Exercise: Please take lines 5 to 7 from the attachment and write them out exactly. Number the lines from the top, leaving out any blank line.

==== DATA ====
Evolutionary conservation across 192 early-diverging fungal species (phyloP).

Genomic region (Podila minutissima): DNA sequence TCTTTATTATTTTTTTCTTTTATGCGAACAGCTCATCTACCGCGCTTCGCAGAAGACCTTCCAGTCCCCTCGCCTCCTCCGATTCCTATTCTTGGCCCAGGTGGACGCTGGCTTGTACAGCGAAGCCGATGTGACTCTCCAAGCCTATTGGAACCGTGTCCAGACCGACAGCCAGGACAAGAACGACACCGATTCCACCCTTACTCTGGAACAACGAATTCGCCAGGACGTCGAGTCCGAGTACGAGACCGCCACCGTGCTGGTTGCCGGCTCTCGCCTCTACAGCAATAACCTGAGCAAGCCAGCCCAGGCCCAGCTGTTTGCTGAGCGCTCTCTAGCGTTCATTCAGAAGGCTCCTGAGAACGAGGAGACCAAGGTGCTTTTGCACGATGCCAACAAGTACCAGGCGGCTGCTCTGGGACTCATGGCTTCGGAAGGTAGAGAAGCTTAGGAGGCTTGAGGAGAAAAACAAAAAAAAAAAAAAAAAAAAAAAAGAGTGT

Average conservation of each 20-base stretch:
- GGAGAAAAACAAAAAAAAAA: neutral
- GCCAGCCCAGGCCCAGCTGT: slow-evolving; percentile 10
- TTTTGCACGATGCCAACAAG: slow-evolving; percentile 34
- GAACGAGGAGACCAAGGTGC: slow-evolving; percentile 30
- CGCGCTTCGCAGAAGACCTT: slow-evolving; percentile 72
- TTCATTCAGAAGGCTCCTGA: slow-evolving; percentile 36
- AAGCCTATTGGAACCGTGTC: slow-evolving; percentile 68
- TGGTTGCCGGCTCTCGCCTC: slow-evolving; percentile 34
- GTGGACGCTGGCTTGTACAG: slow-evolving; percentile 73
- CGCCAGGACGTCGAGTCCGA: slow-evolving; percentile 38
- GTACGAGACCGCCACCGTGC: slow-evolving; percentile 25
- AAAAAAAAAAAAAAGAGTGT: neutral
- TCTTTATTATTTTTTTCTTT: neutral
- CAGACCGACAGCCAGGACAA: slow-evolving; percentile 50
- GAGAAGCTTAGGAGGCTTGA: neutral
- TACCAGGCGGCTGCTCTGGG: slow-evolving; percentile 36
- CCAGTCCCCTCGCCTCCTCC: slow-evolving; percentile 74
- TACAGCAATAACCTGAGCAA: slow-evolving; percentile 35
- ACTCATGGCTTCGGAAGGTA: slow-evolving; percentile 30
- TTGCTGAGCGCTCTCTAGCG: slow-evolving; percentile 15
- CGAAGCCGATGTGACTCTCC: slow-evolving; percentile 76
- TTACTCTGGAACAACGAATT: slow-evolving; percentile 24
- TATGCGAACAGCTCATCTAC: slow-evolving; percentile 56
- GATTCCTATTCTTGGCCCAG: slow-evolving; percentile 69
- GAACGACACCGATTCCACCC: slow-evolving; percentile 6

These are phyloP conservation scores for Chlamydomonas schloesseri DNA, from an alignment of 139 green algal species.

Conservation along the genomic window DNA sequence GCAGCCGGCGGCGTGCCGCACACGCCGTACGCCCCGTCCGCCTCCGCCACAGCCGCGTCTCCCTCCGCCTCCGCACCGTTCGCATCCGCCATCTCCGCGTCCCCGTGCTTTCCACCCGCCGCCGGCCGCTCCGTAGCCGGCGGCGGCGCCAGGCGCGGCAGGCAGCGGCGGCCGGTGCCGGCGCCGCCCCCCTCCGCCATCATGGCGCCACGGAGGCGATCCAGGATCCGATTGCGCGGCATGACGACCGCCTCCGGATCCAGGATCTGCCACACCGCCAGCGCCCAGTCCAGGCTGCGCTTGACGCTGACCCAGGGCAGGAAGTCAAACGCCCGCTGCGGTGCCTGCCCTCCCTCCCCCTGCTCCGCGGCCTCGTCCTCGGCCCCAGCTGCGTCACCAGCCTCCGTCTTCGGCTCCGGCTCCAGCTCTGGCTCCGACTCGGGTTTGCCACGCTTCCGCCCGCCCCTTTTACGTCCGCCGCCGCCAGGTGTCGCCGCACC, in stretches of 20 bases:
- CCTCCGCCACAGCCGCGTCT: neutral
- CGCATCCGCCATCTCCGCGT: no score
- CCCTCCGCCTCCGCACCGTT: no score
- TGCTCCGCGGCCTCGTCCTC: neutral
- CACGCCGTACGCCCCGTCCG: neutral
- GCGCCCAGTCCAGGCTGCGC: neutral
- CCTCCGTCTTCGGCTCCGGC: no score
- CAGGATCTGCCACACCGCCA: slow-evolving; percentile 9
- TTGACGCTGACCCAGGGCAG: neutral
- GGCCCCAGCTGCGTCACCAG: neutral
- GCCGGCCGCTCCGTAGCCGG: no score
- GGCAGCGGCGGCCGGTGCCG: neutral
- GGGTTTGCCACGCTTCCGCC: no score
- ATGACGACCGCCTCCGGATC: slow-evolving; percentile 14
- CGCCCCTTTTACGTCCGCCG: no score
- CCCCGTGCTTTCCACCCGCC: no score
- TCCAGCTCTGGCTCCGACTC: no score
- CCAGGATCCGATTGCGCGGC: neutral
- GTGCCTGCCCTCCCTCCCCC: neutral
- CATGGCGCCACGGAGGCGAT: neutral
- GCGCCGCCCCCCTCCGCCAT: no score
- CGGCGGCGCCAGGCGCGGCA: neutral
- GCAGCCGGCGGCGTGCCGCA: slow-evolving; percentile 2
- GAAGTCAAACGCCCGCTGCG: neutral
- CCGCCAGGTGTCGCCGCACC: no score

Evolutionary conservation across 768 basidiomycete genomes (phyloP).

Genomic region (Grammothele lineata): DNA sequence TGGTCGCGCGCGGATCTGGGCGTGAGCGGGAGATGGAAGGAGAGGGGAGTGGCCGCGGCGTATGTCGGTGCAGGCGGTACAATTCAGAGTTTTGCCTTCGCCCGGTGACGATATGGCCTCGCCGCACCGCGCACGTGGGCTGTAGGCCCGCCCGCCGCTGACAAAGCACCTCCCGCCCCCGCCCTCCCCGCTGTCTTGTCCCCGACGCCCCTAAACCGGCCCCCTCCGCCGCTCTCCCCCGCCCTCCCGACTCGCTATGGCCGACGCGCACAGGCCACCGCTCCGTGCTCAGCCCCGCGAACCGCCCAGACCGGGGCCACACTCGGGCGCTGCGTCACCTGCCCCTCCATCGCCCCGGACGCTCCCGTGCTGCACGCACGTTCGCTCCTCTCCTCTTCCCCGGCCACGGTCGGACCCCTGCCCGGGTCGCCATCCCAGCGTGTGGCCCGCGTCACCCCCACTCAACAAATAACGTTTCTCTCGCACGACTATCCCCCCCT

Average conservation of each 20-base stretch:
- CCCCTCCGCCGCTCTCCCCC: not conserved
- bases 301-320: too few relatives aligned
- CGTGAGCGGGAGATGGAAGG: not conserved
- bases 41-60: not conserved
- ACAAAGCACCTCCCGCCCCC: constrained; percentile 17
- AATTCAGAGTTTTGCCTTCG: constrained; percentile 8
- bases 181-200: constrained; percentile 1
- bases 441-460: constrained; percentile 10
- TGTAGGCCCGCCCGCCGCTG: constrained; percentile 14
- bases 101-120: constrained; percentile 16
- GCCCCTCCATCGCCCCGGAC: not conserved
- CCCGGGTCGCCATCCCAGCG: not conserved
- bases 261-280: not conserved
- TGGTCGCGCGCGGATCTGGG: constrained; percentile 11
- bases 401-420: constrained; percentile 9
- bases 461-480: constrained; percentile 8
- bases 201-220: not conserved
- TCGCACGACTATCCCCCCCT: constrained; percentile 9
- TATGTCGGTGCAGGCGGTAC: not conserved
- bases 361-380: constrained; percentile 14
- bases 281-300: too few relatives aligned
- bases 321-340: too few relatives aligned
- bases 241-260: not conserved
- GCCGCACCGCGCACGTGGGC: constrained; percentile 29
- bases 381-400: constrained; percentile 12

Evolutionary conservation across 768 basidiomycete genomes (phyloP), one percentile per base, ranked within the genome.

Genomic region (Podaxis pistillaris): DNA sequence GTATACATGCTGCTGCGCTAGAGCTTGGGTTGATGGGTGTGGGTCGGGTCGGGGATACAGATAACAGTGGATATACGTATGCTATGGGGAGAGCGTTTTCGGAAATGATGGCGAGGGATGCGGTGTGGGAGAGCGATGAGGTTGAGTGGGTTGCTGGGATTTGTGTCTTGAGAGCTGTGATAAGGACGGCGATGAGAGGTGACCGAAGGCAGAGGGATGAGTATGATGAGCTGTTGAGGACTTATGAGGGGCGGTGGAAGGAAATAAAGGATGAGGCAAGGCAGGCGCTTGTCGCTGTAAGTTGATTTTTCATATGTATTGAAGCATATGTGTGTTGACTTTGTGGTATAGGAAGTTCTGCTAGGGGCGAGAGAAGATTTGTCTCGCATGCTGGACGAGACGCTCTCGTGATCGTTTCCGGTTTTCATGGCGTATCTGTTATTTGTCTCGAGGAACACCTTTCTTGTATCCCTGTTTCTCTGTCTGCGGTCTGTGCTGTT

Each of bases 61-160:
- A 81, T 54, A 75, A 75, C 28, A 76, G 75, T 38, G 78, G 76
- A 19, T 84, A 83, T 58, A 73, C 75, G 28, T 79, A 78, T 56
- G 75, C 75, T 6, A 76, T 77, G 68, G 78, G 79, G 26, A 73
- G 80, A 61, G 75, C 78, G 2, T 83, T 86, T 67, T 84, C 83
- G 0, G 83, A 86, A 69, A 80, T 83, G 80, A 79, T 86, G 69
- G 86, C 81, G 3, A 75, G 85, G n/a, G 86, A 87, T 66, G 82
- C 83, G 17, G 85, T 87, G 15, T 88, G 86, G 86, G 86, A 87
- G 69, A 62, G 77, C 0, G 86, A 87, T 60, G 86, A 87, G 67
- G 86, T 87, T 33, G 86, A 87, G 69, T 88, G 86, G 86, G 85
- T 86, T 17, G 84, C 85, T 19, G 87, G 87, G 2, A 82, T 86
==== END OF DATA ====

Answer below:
- GCCAGCCCAGGCCCAGCTGT: slow-evolving; percentile 10
- TTTTGCACGATGCCAACAAG: slow-evolving; percentile 34
- GAACGAGGAGACCAAGGTGC: slow-evolving; percentile 30